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1“What Power ? aught akin to Mind,

The mind in me and you ?
Or power as of the Gods gone blind

Who see not what they do ?


His winter chills him to the root,

He withers marrow and mind;
The kernel of the shriveli'd fruit

Is jutting thro' the rind;
The tiger spasms tear his chest,

The palsy wags his head;
The wife, the sons, who love him best

Would fain that he were dead; The griefs by which he once was wrung

Were never worth the while"

of ours,

But some in yonder city hold, my son,
That none but gods could build this house
So beautiful, vast, various, so beyond
All work of man, yet, like all work of man,
A beauty with defect - till That which

knows, And is not known, but felt thro' what we

feel Within ourselves is highest, shall descend On this half-deed, and shape it at the last According to the Highest in the High


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The placid gleam of sunset after storm!
66 The statesman's brain that sway'd the past

Is feebler than his knees ;
The passive sailor wrecks at last

In ever-silent seas ;
The warrior bath forgot his arms,

The learned all his lore;
The changing market frets or charms

140 The merchant's hope no more : The prophet's beacon burn'd in vain,

And now is lost in cloud;
The plowman passes, bent with pain,

To mix with what he plow'd;
The poet whom his age would quote

As heir of endless fame
He knows not even the book he wrote,

Not even his own name.
For man has overlived his day,

150 And, darkening in the light, Scarce feels the senses break away

To mix with ancient Night." The shell must break before the bird can


“What Power but the Years that make

And break the vase of clay,
And stir the sleeping earth, and wake

The bloom that fades away?
What rulers but the Days and Hours

That cancel weal with woe,
And wind the front of youth with flowers,

And cap our age with snow ?
The days and hours are ever glancing by,
And seem to flicker past thro' sun and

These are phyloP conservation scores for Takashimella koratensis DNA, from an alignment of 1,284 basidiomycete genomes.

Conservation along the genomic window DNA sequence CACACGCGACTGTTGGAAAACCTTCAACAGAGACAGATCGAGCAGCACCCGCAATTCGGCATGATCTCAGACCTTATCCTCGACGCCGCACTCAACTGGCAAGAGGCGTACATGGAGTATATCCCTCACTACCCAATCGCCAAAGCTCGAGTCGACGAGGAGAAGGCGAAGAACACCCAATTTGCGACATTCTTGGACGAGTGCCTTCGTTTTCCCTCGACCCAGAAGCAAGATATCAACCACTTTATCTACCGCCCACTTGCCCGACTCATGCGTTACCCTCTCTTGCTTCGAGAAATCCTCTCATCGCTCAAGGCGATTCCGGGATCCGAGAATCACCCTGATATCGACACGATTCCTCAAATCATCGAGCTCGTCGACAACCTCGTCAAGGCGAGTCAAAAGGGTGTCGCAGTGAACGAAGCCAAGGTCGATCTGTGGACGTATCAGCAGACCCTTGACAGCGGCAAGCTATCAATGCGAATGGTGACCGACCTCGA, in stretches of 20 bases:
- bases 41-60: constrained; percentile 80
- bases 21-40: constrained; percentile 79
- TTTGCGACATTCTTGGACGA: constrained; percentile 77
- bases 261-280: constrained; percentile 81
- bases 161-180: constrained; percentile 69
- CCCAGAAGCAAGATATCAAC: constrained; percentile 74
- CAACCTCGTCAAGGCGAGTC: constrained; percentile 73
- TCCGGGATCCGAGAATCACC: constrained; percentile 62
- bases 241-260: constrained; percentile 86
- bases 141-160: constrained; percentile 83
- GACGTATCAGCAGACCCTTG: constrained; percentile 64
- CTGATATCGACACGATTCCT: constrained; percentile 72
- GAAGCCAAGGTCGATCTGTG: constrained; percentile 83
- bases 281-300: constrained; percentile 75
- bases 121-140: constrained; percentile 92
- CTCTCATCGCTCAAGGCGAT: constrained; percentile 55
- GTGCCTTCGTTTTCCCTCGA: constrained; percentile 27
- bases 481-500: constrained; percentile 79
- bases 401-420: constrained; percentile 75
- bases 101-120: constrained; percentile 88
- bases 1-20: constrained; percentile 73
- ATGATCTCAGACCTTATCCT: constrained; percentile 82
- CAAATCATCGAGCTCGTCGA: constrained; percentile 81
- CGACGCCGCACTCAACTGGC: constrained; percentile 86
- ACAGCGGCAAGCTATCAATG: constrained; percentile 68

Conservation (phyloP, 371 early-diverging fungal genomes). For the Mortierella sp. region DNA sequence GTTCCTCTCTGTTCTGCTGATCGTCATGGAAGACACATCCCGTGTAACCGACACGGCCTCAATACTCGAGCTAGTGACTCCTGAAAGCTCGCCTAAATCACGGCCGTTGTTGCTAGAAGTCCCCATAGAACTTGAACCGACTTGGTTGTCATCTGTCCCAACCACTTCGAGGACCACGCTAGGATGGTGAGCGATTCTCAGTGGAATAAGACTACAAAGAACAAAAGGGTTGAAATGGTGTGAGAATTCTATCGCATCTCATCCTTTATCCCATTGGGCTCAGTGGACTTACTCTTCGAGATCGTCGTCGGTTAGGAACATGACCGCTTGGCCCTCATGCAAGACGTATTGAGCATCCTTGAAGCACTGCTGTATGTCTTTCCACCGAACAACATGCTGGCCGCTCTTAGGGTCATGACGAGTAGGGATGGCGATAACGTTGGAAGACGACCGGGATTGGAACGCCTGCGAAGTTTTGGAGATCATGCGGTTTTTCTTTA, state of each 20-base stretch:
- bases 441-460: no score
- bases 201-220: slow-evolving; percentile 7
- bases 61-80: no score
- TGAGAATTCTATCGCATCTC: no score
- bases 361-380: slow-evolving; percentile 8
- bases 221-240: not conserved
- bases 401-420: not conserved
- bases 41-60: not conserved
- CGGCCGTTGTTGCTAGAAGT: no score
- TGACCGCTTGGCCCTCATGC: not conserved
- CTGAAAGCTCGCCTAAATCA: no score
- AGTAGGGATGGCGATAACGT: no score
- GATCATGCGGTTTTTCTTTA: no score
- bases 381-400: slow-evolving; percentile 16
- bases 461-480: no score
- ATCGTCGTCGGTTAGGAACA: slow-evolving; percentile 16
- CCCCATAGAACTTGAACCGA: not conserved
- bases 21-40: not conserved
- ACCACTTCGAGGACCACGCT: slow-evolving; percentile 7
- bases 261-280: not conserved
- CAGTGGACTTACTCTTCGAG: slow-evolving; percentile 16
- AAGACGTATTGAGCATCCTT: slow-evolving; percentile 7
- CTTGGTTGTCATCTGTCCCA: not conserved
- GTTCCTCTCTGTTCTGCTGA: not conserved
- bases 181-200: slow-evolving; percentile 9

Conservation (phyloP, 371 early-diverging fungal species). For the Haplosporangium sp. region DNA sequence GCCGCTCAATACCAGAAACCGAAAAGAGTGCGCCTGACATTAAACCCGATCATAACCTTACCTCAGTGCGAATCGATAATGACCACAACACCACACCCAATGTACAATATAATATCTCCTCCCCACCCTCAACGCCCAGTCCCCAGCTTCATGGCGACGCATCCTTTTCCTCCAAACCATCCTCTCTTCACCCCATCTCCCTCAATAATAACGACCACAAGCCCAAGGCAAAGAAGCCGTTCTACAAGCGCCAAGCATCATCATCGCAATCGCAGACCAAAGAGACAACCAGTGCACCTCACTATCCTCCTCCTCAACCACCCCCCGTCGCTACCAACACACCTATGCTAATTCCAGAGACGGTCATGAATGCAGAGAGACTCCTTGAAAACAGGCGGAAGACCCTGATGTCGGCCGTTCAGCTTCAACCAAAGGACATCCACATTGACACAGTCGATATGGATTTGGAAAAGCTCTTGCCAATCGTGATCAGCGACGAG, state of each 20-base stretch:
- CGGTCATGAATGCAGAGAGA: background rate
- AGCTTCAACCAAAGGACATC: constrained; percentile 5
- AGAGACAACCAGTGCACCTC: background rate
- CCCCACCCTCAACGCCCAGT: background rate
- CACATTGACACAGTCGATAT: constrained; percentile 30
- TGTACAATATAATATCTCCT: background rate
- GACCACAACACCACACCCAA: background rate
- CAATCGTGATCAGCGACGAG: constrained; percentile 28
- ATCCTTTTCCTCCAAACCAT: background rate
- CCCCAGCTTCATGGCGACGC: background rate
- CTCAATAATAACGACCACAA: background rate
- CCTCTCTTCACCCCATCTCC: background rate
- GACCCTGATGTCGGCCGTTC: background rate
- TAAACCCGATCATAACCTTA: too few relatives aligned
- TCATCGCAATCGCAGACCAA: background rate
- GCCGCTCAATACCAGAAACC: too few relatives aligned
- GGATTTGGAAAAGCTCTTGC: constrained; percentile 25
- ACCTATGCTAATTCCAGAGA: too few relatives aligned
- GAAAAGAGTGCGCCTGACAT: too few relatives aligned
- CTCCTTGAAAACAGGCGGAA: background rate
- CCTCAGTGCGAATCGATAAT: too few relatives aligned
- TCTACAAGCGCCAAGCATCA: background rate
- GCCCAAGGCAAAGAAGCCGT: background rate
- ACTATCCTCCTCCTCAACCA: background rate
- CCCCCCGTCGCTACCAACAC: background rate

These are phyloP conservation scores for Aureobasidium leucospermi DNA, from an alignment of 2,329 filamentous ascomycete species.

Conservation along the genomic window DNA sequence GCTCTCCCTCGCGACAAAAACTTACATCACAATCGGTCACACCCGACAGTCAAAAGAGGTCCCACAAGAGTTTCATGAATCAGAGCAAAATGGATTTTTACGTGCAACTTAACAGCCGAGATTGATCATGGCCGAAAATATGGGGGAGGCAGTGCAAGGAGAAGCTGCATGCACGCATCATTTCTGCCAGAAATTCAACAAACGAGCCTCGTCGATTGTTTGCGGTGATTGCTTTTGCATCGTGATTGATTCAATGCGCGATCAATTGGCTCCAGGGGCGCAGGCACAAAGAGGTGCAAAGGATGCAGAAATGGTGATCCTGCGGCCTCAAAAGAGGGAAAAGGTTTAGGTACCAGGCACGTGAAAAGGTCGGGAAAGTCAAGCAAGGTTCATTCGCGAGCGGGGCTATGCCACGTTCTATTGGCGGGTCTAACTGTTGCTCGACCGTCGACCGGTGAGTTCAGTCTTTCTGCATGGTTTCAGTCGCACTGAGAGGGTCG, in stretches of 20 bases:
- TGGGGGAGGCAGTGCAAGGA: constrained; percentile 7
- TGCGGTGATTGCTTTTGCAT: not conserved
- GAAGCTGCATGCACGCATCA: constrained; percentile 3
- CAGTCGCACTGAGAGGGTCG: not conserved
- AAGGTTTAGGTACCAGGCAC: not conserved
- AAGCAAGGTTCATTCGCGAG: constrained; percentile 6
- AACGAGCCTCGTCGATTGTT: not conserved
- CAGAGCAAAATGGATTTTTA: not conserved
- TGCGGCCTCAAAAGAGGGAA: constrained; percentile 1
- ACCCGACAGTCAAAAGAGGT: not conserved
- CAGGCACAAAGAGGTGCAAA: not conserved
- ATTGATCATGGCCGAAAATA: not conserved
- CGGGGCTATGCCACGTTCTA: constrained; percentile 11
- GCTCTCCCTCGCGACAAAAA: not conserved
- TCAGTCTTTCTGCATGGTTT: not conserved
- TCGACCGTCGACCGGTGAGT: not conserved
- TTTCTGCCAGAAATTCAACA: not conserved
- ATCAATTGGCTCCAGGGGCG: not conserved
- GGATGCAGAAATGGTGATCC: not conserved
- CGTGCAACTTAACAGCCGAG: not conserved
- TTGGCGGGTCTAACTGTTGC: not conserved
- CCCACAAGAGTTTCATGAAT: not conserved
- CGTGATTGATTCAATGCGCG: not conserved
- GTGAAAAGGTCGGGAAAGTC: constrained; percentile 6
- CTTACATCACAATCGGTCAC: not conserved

shade, Or short, or long, as Pleasure leads, or

Pain, But with the Nameless is nor day nor hour; Tho' we, thin minds, who creep from

thought to thought, Break into “ Thens” and “ Whens ” the

Eternal Now This double seeming of the single world! My words are like the babblings in a

dream Of nightmare, when the babblings break

the dream. But thou be wise in this dream-world of

ours, Nor take thy dial for thy deity, But make the passing shadow serve thy





"" The years that made the stripling wise

Undo their work again,
And leave him, blind of heart and eyes,

The last and least of men;
Who clings to earth, and once would dare

Hell-heat or Arctic cold,
And now one breath of cooler air

Would loose him from his hold.

“ “ The years that when my youth began

Had set the lily and rose
By my ways where'er they ran,

Have ended mortal foes;
My rose of love for ever gone,

My lily of truth and trust
They made her lily and rose in one,

And changed her into dust.
O rose-tree planted in my grief,

And growing on her tomb,
Her dust is greening in your leaf,

Her blood is in your bloom.
O slender lily waving there,

And laughing back the light,
In vain you tell me 'Earth is fair'

When all is dark as night."


My son, the world is dark with griefs and Our village miseries, might be borne in graves,

white So dark that men cry out against the hea- To burial or to burning, hymn'd from vens.

hence Who knows but that the darkness is in With songs in praise of death, and crown'd man ?

with flowers ! The doors of Night may be the gates of

6“ ( worms and maggots of to-day Light;

Without their hope of wings ! ” For wert thou born or blind or deaf, and then

But louder than thy rhyme the silent Word Suddenly heald, how wouldst thou glory Of that world-prophet in the heart of man.

in all The splendors and the voices of the world !

"“ Tho' some have gleams, or so they say, And we, the poor earth's dying race, and

Of more than mortal things." yet

To-day ? but what of yesterday? for oft No phantoms, watching from a phantom

On me, when boy, there came what then I shore

call’d, A wait the last and largest sense to make Who knew no books and no philosophies, The phantom walls of this illusion fade,

In iny boy - phrase, “ The Passion of the And show us that the world is wholly fair.


The first gray streak of earliest summer6“ But vain the tears for darken'd years

dawn, As laughter over wine, And vain the laughter as the tears,

The last long strife of waning crimson O brother, mine or thine,